Vast Active Library and Information Science blog. From a recent library science graduate in Wellington, New Zealand. A focus on reference and current awareness tools and issues, especially free, web-based resources.

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Saturday, November 26, 2005
Attack of the Career-Killing Blogs - When academics post online, do they risk their jobs? By Robert S. Boynton  
Slate reports on problems for academic bloggers; the article links to an old Chronicle of Higher Education article, whose author, an employer at a small US university, is unhappy with job applicants who are also bloggers:

The pertinent question for bloggers is simply, Why? What is the purpose of broadcasting one's unfiltered thoughts to the whole wired world? It's not hard to imagine legitimate, constructive applications for such a forum....Worst of all, for professional academics, it's a publishing medium with no vetting process, no review board, and no editor.....

But the site quickly revealed that the true passion of said blogger's life was not academe at all, but the minutiae of software systems, server hardware, and other tech exotica. It's one thing to be proficient in Microsoft Office applications or HTML, but we can't afford to have our new hire ditching us to hang out in computer science after a few weeks on the job...

Professor Shrill ran a strictly personal blog, which, to the author's credit, scrupulously avoided comment about the writer's current job, coworkers, or place of employment. But it's best for job seekers to leave their personal lives mostly out of the interview process....we agreed a little therapy (of the offline variety) might be in order....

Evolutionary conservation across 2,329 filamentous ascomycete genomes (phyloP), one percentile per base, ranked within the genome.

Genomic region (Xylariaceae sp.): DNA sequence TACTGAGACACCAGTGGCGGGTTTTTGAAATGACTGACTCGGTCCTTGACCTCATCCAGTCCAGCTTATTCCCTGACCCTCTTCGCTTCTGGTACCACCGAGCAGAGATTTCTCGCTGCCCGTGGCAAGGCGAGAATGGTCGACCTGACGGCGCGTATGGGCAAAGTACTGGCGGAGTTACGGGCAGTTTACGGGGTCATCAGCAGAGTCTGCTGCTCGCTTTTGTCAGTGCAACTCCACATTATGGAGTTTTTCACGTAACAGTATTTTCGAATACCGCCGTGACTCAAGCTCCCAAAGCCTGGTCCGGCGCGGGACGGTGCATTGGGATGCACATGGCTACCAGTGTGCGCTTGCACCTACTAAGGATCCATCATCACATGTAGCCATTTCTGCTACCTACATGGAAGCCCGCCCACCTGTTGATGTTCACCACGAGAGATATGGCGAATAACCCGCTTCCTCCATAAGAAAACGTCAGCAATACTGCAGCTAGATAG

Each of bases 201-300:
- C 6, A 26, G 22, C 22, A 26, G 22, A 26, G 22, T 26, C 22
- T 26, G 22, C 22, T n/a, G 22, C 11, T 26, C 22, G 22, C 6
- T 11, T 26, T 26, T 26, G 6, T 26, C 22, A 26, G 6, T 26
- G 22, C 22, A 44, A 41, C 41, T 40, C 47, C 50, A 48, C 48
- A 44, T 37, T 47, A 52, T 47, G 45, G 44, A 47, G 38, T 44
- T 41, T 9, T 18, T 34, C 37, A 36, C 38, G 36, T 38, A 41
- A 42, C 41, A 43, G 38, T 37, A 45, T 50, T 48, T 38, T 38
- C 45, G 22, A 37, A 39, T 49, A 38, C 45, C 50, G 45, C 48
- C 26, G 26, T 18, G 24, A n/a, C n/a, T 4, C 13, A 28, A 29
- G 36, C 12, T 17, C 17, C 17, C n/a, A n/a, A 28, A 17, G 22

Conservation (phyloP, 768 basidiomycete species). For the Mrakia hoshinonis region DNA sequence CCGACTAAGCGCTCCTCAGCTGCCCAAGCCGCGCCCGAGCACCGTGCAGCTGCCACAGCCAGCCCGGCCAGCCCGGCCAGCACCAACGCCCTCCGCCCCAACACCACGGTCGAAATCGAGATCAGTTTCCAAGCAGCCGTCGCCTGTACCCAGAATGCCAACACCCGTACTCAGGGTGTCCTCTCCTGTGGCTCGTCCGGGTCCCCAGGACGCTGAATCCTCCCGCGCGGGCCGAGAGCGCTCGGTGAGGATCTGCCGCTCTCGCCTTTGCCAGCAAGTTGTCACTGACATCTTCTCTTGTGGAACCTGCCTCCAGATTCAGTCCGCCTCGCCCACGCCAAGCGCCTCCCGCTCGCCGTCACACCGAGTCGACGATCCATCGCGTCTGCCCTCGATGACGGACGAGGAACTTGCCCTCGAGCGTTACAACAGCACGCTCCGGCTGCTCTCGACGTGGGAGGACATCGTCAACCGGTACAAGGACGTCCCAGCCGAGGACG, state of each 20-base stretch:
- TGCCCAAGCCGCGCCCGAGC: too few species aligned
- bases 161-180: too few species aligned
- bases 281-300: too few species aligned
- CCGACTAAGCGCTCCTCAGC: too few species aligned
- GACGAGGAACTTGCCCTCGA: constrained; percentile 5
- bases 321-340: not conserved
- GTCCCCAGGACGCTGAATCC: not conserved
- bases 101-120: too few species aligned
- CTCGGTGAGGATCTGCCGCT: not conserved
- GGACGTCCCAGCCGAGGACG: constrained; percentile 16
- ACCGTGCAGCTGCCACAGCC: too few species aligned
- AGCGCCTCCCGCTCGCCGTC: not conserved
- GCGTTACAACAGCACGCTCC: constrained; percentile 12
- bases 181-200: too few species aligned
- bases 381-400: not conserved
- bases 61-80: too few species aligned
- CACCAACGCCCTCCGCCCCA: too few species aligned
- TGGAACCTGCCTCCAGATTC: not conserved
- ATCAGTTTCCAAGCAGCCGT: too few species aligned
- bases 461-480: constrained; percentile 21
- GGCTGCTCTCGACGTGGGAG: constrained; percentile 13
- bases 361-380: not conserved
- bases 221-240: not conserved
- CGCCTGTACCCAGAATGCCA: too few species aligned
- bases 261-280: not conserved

The content of the blog may be less worrisome than the fact of the blog itself. Several committee members expressed concern that a blogger who joined our staff might air departmental dirty laundry (real or imagined) on the cyber clothesline for the world to see. Past good behavior is no guarantee against future lapses of professional decorum.
Depressing stuff, and a sobering reminder that some people still have strong anti-blog feelings.

On a similar theme, Forbes published a virulantly anti-blogger article, Kurt Opsahl posted a hilarious reply on EFF (via Boing Boing).

Wellington blogger Che Tibby has an account of how he negotiated with his public sector employer about what would be acceptable and unacceptable in terms of his blogging. This seems like a sensible approach. Says Che:

Pretty much the first thing I did when I got the full-time job was to make an appointment with my manager and let him know exactly what it was I had been writing. As it was I had it confirmed that I had been turned down for one job specifically because of Club Politique, so I wasn't prepared to have it become an issue at my new place of work.

Also, if you have a blog of any profile at all, make sure you put a big mention of it in your CV if you intend to continue writing to it. It would be a foolish workplace indeed that tried to reprimand you retrospectively for something they must surely have taken into consideration when hiring you.


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